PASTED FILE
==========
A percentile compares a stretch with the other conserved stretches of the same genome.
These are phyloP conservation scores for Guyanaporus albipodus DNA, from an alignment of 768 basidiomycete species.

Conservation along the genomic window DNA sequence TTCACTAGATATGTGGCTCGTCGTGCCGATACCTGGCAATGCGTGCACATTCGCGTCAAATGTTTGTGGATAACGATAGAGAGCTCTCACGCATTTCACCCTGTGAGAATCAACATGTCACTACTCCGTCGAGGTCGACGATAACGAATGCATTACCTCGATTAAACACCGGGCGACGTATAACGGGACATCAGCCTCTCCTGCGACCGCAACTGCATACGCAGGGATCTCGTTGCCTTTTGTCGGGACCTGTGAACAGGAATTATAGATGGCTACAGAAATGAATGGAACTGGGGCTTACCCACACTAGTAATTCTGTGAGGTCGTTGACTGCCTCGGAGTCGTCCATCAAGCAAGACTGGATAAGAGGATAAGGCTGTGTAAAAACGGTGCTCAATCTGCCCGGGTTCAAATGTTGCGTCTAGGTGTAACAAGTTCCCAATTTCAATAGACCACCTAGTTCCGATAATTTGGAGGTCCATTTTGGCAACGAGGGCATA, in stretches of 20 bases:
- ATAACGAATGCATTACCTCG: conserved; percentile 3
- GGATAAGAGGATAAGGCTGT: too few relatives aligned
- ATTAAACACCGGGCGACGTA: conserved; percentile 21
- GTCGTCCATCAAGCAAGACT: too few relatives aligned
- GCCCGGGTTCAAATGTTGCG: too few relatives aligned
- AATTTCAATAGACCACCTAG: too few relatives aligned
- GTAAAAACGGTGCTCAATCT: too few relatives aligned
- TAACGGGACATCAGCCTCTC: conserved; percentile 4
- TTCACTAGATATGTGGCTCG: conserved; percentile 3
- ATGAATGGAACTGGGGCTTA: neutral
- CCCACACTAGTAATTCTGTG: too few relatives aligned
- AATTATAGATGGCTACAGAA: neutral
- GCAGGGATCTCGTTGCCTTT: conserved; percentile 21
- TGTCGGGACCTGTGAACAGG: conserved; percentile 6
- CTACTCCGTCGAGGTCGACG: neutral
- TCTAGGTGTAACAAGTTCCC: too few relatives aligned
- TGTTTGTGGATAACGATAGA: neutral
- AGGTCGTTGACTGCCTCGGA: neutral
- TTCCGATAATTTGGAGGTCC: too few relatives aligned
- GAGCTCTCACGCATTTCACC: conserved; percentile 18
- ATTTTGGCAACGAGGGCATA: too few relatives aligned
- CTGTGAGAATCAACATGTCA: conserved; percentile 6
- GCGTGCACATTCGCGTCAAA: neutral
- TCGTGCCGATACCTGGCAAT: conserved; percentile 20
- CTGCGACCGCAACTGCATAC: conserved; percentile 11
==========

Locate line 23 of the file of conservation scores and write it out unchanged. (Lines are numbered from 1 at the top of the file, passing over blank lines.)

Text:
- GAGCTCTCACGCATTTCACC: conserved; percentile 18